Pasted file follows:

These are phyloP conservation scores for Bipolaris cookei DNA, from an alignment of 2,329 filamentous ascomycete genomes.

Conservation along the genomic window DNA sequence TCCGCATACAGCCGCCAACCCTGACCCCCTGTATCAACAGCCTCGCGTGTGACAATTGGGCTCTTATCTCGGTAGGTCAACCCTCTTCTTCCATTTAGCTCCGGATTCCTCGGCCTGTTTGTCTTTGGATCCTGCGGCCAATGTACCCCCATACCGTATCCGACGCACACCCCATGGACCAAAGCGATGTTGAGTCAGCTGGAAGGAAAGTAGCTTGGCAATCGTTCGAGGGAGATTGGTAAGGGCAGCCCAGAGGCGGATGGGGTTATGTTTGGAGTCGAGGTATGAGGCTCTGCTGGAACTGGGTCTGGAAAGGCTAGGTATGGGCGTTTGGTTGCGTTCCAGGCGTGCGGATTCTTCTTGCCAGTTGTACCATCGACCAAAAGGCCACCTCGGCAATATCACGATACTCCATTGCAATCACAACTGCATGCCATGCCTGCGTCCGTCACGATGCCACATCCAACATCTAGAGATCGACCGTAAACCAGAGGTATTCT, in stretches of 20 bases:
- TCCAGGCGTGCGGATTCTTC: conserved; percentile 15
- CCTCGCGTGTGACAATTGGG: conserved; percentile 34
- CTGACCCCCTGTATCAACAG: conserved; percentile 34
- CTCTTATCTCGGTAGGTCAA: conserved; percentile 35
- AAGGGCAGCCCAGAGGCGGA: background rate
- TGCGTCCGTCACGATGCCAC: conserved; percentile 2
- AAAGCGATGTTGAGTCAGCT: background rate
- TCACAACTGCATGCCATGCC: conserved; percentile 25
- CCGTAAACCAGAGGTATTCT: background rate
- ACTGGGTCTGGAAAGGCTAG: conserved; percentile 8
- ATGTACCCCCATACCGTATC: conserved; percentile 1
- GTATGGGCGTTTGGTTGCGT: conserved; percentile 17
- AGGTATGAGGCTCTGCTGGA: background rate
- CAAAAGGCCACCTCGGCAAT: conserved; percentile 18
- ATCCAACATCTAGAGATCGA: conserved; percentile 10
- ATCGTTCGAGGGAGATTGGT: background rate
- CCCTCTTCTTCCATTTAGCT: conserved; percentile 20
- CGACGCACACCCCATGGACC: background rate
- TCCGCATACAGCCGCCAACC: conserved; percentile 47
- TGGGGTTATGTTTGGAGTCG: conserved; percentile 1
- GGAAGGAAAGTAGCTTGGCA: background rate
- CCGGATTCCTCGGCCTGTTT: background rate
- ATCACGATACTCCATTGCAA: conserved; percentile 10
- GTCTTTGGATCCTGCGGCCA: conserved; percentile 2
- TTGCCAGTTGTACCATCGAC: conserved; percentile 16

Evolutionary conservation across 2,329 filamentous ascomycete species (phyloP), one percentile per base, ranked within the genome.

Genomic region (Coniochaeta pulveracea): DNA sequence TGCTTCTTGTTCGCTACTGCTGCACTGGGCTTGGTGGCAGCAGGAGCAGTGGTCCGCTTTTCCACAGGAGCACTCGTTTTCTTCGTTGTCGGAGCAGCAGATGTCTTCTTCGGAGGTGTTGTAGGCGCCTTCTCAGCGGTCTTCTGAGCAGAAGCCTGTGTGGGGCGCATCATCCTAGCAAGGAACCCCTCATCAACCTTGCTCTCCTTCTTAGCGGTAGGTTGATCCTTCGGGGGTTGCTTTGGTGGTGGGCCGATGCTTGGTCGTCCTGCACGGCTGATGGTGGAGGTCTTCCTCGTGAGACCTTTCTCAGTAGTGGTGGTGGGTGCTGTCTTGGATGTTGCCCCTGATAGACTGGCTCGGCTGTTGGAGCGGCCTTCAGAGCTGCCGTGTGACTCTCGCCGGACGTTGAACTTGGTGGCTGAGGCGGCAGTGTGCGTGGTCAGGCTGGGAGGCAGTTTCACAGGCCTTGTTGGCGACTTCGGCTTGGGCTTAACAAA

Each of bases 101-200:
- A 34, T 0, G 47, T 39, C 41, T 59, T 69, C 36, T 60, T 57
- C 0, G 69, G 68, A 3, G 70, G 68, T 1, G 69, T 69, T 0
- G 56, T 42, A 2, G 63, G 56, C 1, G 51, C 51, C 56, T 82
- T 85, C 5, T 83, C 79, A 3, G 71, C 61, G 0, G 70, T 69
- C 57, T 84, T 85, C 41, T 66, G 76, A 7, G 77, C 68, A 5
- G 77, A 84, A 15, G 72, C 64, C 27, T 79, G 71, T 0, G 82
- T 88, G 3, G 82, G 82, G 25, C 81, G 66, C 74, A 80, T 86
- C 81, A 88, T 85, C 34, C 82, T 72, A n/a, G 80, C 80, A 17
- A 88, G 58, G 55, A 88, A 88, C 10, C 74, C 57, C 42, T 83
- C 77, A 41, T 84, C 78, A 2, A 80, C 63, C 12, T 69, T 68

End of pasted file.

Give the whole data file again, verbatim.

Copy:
These are phyloP conservation scores for Bipolaris cookei DNA, from an alignment of 2,329 filamentous ascomycete genomes.

Conservation along the genomic window DNA sequence TCCGCATACAGCCGCCAACCCTGACCCCCTGTATCAACAGCCTCGCGTGTGACAATTGGGCTCTTATCTCGGTAGGTCAACCCTCTTCTTCCATTTAGCTCCGGATTCCTCGGCCTGTTTGTCTTTGGATCCTGCGGCCAATGTACCCCCATACCGTATCCGACGCACACCCCATGGACCAAAGCGATGTTGAGTCAGCTGGAAGGAAAGTAGCTTGGCAATCGTTCGAGGGAGATTGGTAAGGGCAGCCCAGAGGCGGATGGGGTTATGTTTGGAGTCGAGGTATGAGGCTCTGCTGGAACTGGGTCTGGAAAGGCTAGGTATGGGCGTTTGGTTGCGTTCCAGGCGTGCGGATTCTTCTTGCCAGTTGTACCATCGACCAAAAGGCCACCTCGGCAATATCACGATACTCCATTGCAATCACAACTGCATGCCATGCCTGCGTCCGTCACGATGCCACATCCAACATCTAGAGATCGACCGTAAACCAGAGGTATTCT, in stretches of 20 bases:
- TCCAGGCGTGCGGATTCTTC: conserved; percentile 15
- CCTCGCGTGTGACAATTGGG: conserved; percentile 34
- CTGACCCCCTGTATCAACAG: conserved; percentile 34
- CTCTTATCTCGGTAGGTCAA: conserved; percentile 35
- AAGGGCAGCCCAGAGGCGGA: background rate
- TGCGTCCGTCACGATGCCAC: conserved; percentile 2
- AAAGCGATGTTGAGTCAGCT: background rate
- TCACAACTGCATGCCATGCC: conserved; percentile 25
- CCGTAAACCAGAGGTATTCT: background rate
- ACTGGGTCTGGAAAGGCTAG: conserved; percentile 8
- ATGTACCCCCATACCGTATC: conserved; percentile 1
- GTATGGGCGTTTGGTTGCGT: conserved; percentile 17
- AGGTATGAGGCTCTGCTGGA: background rate
- CAAAAGGCCACCTCGGCAAT: conserved; percentile 18
- ATCCAACATCTAGAGATCGA: conserved; percentile 10
- ATCGTTCGAGGGAGATTGGT: background rate
- CCCTCTTCTTCCATTTAGCT: conserved; percentile 20
- CGACGCACACCCCATGGACC: background rate
- TCCGCATACAGCCGCCAACC: conserved; percentile 47
- TGGGGTTATGTTTGGAGTCG: conserved; percentile 1
- GGAAGGAAAGTAGCTTGGCA: background rate
- CCGGATTCCTCGGCCTGTTT: background rate
- ATCACGATACTCCATTGCAA: conserved; percentile 10
- GTCTTTGGATCCTGCGGCCA: conserved; percentile 2
- TTGCCAGTTGTACCATCGAC: conserved; percentile 16

Evolutionary conservation across 2,329 filamentous ascomycete species (phyloP), one percentile per base, ranked within the genome.

Genomic region (Coniochaeta pulveracea): DNA sequence TGCTTCTTGTTCGCTACTGCTGCACTGGGCTTGGTGGCAGCAGGAGCAGTGGTCCGCTTTTCCACAGGAGCACTCGTTTTCTTCGTTGTCGGAGCAGCAGATGTCTTCTTCGGAGGTGTTGTAGGCGCCTTCTCAGCGGTCTTCTGAGCAGAAGCCTGTGTGGGGCGCATCATCCTAGCAAGGAACCCCTCATCAACCTTGCTCTCCTTCTTAGCGGTAGGTTGATCCTTCGGGGGTTGCTTTGGTGGTGGGCCGATGCTTGGTCGTCCTGCACGGCTGATGGTGGAGGTCTTCCTCGTGAGACCTTTCTCAGTAGTGGTGGTGGGTGCTGTCTTGGATGTTGCCCCTGATAGACTGGCTCGGCTGTTGGAGCGGCCTTCAGAGCTGCCGTGTGACTCTCGCCGGACGTTGAACTTGGTGGCTGAGGCGGCAGTGTGCGTGGTCAGGCTGGGAGGCAGTTTCACAGGCCTTGTTGGCGACTTCGGCTTGGGCTTAACAAA

Each of bases 101-200:
- A 34, T 0, G 47, T 39, C 41, T 59, T 69, C 36, T 60, T 57
- C 0, G 69, G 68, A 3, G 70, G 68, T 1, G 69, T 69, T 0
- G 56, T 42, A 2, G 63, G 56, C 1, G 51, C 51, C 56, T 82
- T 85, C 5, T 83, C 79, A 3, G 71, C 61, G 0, G 70, T 69
- C 57, T 84, T 85, C 41, T 66, G 76, A 7, G 77, C 68, A 5
- G 77, A 84, A 15, G 72, C 64, C 27, T 79, G 71, T 0, G 82
- T 88, G 3, G 82, G 82, G 25, C 81, G 66, C 74, A 80, T 86
- C 81, A 88, T 85, C 34, C 82, T 72, A n/a, G 80, C 80, A 17
- A 88, G 58, G 55, A 88, A 88, C 10, C 74, C 57, C 42, T 83
- C 77, A 41, T 84, C 78, A 2, A 80, C 63, C 12, T 69, T 68